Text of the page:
Hanging Out: preserving an ephemeral print culture in Dunedin

I’m giving a paper at the LIANZA conference in Dunedin this year about the Dunedin Student Flat Names project. Here’s the abstract:

This is a project about keeping, sharing and making stories. It’s about preserving some rather unique ephemeral artefacts but also about creating content through research and story collection to create a context for these artefacts. It’s a project that began when I was a student of MLIS by distance, while based in Dunedin, and I’m continuing with it still. In this paper I’d like to share my methods and experience as a researcher, trained as a librarian, using libraries and web 2.0 to write a book about Scarfie flats with names.

The naming student flats have been happening in the area of Dunedin North, the main residential area for students at the University of Otago, since the 1930s when flatting had its inception. Since then students have created a sense of place and stamped their identity on the frontages of their flats by naming them. The signs they have created, to display where they ‘hang out’, are an example of an ephemeral aspect of student culture in Dunedin.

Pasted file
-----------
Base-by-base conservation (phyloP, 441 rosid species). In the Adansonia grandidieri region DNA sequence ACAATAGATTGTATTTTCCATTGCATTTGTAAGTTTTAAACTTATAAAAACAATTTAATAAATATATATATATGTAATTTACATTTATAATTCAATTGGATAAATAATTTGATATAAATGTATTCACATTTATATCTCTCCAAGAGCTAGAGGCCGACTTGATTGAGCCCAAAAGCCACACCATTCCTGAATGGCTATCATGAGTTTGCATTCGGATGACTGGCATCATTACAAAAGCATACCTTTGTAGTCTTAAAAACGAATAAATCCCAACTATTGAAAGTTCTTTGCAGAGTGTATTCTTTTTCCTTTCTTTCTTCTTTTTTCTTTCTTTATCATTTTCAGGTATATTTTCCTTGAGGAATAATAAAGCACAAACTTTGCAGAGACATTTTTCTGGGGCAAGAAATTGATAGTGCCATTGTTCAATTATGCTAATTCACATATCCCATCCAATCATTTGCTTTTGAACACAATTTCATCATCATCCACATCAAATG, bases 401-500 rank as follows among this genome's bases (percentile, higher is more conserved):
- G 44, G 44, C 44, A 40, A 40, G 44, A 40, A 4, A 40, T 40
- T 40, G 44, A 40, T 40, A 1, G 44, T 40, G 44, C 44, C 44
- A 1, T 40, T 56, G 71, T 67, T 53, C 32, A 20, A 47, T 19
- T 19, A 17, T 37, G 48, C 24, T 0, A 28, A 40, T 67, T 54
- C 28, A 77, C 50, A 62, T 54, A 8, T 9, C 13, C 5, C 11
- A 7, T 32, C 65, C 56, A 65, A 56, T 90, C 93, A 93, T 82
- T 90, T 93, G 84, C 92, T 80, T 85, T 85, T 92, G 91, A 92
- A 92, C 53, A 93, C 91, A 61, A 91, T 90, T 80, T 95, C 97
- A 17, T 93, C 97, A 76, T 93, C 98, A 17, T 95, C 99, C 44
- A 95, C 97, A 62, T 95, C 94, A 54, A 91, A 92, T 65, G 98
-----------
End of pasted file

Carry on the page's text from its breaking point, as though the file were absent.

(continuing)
The signs themselves, constructed of various media – beer boxes, old whiteboards,
head boards from beds and doors – and then decorated, have been captured
photographically over the last 10 years. Over the decades the signs display not only the proclivities or aspirations of students but also give insights into aspects of popular culture of the time.

Using Flickr, Facebook, Tumblr, Google Maps, and online survey tools I’ve connected with hundreds of students who have contributed to the collection of photos and stories related to these flats. The collections of Dunedin’s libraries have also provided many treasures to help put these pieces of ephemera into their social context.

You cana register for the conference at LIANZA 10.

Hanging Out: preserving an ephemeral print culture in Dunedin

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